Adrian Okello Dero never took climate change seriously until his rental houses at Mau Mau in Busia County were marooned due to Lake Victoria back-flow. Since April 2020, the lake that overflowed, extending its shores by up to 5km marooned Mau Mau town in Budalang’i Constituency. Residents had to seek refuge elsewhere.
“My rental houses and home are surrounded by River Yala to the South, River Nzoia to the North and Lake Victoria to the West. The flooding we are experiencing is from the back-flow in Lake Victoria,” he said.
Dero has since moved to higher ground and is among the 7,000 households impacted by climate-related risks in Budalang’i Sub-county, according to Red Cross.
This comes even as the World Bank predicts mass exodus of people across the Lake Victoria basin region by 2030 if measures to stem climate change are not quickly put in place.
Kenya, Tanzania, Uganda, Burundi and Rwanda are among 54 African countries that contribute only 4 per cent of carbon emission globally.
The World Bank’s new Groundswell Africa reports, released in October, however, says Africa will suffer hardest by climate change, with up to 86 million Africans migrating within their own countries by 2050. About 38.5 million will migrate within the Lake Victoria Basin countries.
“Amid drought, a young family in Burundi must decide whether they will be better off staying at their home to farm the family plot or if they take the risk to search for better opportunities elsewhere. A farmer in Tanzania knows he must leave, but is deciding whether to look for other farmland or move to the city in search of new work,” says Hafez Ghanem, World Bank Vice President Africa East and Southern Region.
He added: “In Uganda, a mother that lacks safe drinking water also lacks the money to move, and will stay put despite the health risks. In Rwanda, engineers are redesigning city streets to make them less prone to flooding and overcrowding amid an influx of newcomers. These are some of the decisions facing people in the Lake Victoria Basin as climate change impacts communities.”
The report says the ongoing weather patterns where countries are experiencing a rise in temperatures, erratic rainfall, flooding, and coastal erosion are but an indication of unprecedented challenges in the future, which will spur the climate-induced-migrations.
Consequences of climate change like water scarcity, lower crop and ecosystem productivity, sea-level rise, and storm surge have been cited as factors that would lead people to move. The authors have indicated that some places will become less inhabitable because of heat stress, extreme events, and land loss.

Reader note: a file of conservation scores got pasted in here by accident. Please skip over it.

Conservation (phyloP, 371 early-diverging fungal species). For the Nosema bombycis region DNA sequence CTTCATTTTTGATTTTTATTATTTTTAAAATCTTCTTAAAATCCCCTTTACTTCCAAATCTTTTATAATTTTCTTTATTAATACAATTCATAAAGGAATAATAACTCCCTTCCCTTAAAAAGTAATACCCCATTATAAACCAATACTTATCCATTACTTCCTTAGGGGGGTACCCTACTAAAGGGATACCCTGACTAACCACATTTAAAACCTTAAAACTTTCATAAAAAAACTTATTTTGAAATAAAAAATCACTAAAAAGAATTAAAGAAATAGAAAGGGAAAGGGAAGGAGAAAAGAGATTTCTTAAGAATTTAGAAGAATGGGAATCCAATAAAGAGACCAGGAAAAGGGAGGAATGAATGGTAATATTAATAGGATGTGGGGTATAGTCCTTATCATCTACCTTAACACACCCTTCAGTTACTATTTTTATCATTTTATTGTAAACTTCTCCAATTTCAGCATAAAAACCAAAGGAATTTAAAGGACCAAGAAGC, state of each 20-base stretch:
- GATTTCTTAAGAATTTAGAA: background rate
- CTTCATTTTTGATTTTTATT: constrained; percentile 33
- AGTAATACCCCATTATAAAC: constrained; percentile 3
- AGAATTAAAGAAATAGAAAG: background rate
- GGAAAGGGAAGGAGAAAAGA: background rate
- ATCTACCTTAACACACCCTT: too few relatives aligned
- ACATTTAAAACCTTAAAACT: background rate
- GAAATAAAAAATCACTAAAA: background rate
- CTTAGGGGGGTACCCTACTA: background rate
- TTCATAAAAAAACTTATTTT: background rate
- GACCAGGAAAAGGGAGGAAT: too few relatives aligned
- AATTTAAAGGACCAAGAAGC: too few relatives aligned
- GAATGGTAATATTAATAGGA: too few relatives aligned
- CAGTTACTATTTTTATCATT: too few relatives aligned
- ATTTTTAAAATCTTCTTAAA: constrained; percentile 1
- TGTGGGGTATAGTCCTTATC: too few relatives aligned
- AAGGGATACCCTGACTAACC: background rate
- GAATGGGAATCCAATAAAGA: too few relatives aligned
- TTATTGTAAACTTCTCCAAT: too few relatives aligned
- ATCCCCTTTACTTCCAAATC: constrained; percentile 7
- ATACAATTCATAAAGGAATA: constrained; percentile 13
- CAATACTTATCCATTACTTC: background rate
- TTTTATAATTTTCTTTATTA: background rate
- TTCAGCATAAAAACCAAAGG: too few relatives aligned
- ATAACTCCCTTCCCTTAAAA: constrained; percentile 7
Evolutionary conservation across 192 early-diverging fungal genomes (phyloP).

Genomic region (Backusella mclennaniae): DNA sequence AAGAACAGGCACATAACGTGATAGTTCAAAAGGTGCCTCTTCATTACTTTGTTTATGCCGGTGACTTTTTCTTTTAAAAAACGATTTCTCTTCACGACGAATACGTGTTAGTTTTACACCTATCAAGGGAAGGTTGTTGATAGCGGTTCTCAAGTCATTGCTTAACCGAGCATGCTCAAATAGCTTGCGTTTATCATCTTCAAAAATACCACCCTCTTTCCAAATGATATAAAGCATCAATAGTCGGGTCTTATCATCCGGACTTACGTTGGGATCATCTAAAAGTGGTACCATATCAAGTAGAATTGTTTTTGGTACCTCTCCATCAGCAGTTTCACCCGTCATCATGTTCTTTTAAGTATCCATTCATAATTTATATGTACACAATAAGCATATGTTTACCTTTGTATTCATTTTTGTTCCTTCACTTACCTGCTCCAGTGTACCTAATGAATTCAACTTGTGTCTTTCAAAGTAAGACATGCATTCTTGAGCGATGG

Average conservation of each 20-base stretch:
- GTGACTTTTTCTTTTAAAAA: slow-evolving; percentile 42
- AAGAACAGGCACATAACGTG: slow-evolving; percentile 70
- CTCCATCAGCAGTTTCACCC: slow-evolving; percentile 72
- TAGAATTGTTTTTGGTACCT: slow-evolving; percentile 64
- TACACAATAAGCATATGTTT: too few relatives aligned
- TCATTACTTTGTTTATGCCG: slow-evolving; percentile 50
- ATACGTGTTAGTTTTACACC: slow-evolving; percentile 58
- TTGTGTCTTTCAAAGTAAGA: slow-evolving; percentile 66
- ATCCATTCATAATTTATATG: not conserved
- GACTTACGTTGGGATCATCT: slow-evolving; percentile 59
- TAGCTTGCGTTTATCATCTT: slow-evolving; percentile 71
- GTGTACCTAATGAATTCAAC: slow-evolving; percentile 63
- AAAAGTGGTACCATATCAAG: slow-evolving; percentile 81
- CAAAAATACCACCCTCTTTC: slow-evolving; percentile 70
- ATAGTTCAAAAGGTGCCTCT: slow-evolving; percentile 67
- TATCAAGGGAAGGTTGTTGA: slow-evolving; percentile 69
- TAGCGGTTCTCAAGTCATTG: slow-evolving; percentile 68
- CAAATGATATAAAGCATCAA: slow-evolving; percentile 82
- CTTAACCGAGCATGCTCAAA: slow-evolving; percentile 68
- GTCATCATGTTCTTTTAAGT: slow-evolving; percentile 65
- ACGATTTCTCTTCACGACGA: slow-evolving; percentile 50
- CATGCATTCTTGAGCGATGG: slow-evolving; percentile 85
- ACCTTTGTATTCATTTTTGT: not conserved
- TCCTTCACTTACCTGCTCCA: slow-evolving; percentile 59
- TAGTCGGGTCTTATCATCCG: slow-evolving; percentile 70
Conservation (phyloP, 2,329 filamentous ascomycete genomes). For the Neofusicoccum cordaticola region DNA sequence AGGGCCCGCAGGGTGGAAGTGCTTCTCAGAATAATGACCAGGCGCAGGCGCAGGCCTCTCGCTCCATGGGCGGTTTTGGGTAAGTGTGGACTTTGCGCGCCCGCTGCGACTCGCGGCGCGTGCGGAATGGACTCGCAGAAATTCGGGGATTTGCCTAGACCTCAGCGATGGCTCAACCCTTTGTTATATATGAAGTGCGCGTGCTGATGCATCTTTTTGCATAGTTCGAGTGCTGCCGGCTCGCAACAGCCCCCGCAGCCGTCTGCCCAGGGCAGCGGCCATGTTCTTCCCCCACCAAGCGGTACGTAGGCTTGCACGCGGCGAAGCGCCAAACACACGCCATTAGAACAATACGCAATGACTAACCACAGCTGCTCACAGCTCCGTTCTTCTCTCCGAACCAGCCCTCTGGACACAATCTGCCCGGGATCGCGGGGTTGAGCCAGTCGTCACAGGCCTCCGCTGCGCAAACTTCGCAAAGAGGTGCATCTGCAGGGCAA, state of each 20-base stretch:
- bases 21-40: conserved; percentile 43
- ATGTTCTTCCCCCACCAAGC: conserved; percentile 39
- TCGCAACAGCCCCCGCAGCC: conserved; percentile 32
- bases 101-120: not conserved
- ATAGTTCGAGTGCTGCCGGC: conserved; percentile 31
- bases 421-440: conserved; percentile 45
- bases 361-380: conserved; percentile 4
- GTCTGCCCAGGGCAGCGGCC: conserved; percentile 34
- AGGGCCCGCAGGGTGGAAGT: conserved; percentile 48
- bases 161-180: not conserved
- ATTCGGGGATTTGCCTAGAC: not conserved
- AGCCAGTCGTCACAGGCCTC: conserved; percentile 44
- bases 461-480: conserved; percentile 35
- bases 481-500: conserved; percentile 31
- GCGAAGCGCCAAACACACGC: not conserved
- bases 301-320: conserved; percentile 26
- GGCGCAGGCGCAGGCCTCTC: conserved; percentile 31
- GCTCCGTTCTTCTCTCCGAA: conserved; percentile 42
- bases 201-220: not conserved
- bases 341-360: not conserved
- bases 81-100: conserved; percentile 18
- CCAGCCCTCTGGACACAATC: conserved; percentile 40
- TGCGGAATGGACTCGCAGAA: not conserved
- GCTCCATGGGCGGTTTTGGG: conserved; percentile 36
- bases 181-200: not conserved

“Other areas may become more attractive as a consequence of climate-induced changes, like increased rainfall,” says the report.
It is because of the above weather events that Africa has been pushing at the UN Framework Convention on Climate Change to be considered a continent with special needs. At the COP26 meeting in Glasgow, Africa also wants new and increased funds to be submitted by the biggest emitters of Greenhouse Gases (GHG)globally, to be directed to mitigation and adaptation to climate change.
At the COP26 meetings, the rich nations are saying the $100 billion yearly funds they were to be mobilising by 2020 will now be achieved by 2023. Many have described the COP26 talks as failed.
The authors of the World Bank report are, however, optimistic that efforts to support green, inclusive, and resilient development could reduce the scale of climate-induced migration by 30 per cent in the lake region and as much as 60 per cent in West Africa.
“Investments in resilience and adaptation can promote green industries, and when paired with investments in health, education, the digital economy, innovation, and sustainable infrastructure, they also have tremendous potential to create climate-smart jobs and boost economic growth,” said Ghanem.
The report says to stem the migrations in Africa, the global community has a responsibility to play to cut the GHG emissions, which will in effect reduce the scale of climate impacts.
African states on their own will also have to adopt internal climate mitigation and invest in research to better understand the drivers of internal climate mitigation for better climate policies.
As a result of the flooding in Busia’s Mau Mau since last year, the county has come up with a Climate Change wing to dwell on research in dealing with the harsh realities.
“We are just new in office and are studying the climate trend to come up with a sustained plan, seeing that climate change is real,” said Dan Opilo, who heads the Climate Change docket. “The comprehensive plan to deal with the climate emergency will be out son,” said Dr Opilo.
Head of research at Masinde Muliro University Peter Bukhala said the world looked despaired and helpless in the face of predictions about climate change. “Climate crisis is here with us, but I’m optimistic we can solve the problem in time to keep our planet livable for future generations,” said Prof Bukhala.
The university, on November 1, appointed Nicodemus Nyandiko to head the steering committee of a ‘Research Network on Displacement and Migration in the Context of Disasters and Climate Change for Africa’.
The committee is expected to come up with practical and sustainable measures to deal with the climate emergency.
Dero, the man who was displaced by the flooding in Mau Mau, wishes that the State and researchers come up with the measures in good time to deal with the climate change crisis.
“I believe if the state built dams to curb the floods I could be collecting rent from my houses, which are underwater today,” he said.